UMN research identifies new anti-bacterial coating for dental implants

Monday, November 10, 2014

University of Minnesota researchers have developed a novel coating for the titanium used in dental implants.

The coating kills bacteria on contact and prevents biofilm buildup that can cause infection and implant failure. Researchers hope the coating could be used in prosthetics, medical implants and medical devices used in the body. The findings were published in PLOS ONE.

The germ-fighting compound, a new antimicrobial peptide called GL13K, was derived from a human protein found in saliva and developed by Sven-Ulrik Gorr, Ph.D., study co-author and associate dean for research at the University of Minnesota School of Dentistry. The research will now move to an animal model.

“The coating kills bacteria by contact,” Gorr said. “This eliminates biofilms from forming on the coated surface of the implant.”

“This is unique because many coatings used to fight bacteria will release the antibacterial molecules into the mouth,” said co-author Dr. Conrado Aparicio, Ph.D., deputy director of the UMN Minnesota Dental Research Center for Biomaterials and Biomechanics. “Our device doesn’t do that. The antimicrobial material is actually part of the implant itself.”

The research team studied the interaction between the peptide coating and bacteria in the lab using a drip-flow biofilm reactor, which simulated human salivation.  The peptide killed most of the bacteria S. gordonii that colonize in the mouth to initiate plaque. It also destroyed P. gingivalis, bacteria that causes periodontal (gum) disease, which is a condition that can result in loss of the jawbone needed to support both natural teeth and dental implants.

According to the American Academy of Implant Dentistry, three million Americans have dental implants, a number that grows by 500,000 each year. Infection is a major cause of dental implant failure.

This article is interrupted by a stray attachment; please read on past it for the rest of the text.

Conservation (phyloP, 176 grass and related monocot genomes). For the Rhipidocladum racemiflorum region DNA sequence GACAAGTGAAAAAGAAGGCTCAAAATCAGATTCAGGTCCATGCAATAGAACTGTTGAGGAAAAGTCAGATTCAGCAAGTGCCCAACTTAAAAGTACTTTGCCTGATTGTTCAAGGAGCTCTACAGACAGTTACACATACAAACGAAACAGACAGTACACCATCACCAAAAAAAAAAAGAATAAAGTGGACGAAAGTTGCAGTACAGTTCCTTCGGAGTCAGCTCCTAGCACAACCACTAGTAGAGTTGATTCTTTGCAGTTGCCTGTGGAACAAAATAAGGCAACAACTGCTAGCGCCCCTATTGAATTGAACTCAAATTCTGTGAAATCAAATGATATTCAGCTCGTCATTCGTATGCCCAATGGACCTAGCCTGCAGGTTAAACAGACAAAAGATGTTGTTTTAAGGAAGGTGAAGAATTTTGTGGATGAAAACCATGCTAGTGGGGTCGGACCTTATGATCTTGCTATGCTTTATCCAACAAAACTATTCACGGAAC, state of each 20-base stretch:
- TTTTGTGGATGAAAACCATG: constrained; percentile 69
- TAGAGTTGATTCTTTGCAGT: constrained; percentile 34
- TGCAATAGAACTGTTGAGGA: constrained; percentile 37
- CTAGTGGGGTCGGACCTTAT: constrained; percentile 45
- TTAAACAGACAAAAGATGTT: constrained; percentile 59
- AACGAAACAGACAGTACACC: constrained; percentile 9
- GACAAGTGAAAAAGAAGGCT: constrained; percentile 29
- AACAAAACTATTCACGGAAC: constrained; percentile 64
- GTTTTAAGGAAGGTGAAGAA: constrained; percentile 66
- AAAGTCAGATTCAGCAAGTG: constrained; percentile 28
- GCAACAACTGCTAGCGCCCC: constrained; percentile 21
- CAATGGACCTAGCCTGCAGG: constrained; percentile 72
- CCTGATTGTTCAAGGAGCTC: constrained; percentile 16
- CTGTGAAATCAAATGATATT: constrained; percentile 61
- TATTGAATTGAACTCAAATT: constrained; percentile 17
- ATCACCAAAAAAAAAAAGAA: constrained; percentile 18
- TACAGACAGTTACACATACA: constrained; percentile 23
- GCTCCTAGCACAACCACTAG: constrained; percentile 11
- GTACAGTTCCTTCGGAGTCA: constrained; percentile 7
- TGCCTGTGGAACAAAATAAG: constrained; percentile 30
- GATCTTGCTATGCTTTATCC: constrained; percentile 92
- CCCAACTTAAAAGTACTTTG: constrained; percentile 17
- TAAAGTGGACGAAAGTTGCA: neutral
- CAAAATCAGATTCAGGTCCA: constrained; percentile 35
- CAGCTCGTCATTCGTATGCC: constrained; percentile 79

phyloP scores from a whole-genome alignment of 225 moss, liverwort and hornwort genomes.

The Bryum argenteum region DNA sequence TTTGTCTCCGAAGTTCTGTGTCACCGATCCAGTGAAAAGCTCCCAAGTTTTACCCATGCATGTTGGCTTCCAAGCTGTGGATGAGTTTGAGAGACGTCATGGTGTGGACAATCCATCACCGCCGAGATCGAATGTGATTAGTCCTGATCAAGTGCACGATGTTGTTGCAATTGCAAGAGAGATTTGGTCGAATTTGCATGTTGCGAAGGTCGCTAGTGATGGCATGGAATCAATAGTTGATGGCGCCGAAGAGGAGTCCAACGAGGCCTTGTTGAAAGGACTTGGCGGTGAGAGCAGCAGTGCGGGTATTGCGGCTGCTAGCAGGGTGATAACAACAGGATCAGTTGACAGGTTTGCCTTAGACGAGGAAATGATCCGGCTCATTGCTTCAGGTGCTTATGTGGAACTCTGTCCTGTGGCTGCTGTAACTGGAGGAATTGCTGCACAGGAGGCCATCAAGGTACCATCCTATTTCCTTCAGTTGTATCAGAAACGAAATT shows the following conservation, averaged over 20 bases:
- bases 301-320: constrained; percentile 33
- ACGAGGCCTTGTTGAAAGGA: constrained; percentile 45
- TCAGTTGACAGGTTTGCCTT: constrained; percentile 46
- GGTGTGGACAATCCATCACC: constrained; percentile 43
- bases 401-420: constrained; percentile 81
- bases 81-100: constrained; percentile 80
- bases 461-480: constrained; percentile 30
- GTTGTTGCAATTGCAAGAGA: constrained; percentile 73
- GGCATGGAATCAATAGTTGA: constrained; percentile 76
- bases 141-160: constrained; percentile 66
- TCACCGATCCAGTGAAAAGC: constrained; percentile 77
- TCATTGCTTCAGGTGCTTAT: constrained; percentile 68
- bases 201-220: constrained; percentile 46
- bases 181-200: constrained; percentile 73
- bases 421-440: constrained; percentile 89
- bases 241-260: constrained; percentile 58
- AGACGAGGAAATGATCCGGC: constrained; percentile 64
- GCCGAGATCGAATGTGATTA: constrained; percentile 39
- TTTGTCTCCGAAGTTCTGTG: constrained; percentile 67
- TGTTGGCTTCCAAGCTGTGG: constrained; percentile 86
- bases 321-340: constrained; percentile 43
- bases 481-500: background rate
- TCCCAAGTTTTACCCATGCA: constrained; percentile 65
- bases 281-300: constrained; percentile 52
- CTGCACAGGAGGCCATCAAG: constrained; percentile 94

For patients, the findings of this study could potentially translate to safer dental implants and a reduced risk of plaque and gum disease.

The GL13K coating is stable and appears safe in the oral environment while many alternatives like traditional antibiotics or biocides cause bacterial resistance or expose the body to toxins.  
 
While the study is a significant discovery for dental patients, it could also lead to breakthroughs in other health fields. Aparicio and Gorr hope to adapt the peptidecoating for prosthetic limbs and implants in other parts of the body, such as hips and knees. Gorr said he would also like to modify GL13K to attack other biofilms, like the mucus that fills the lungs of people with cystic fibrosis.
 
“If we can prevent bacteria from attaching to dental implants, why not try it on implants used in other parts of the body?” Gorr said. “It’s very gratifying to work on something that has that much potential.”
 
Gorr and Aparicio both stressed the importance of collaboration in the study.
 
“When people come together, it makes research exciting,” Gorr said. “Every person who worked on this project has an individual specialty, and as a team, we were able to develop this device.”

That collaborative, team-oriented approach will continue in the next phase of their research. They will translate these findings into an animal model to further determine effectiveness of the coating, through the support of the U of MN’s Clinical and Translational Science Institute, and in collaboration with Joan Bechtold, Ph.D., at the Minneapolis Medical Research Foundation at Hennepin County Medical Center.

Xi Chen, DMD, Ph.D, Helmut Hirt, Ph.D., and Yuping Li, Ph.D., also contributed to this study.

Funding for this project was provided by the 3M Foundation, National Institute of Dental and Craniofacial Research at the National Institutes of Health grants R01DE017989 and R90DE023058 and the Office of the Vice President for Research at the University of Minnesota.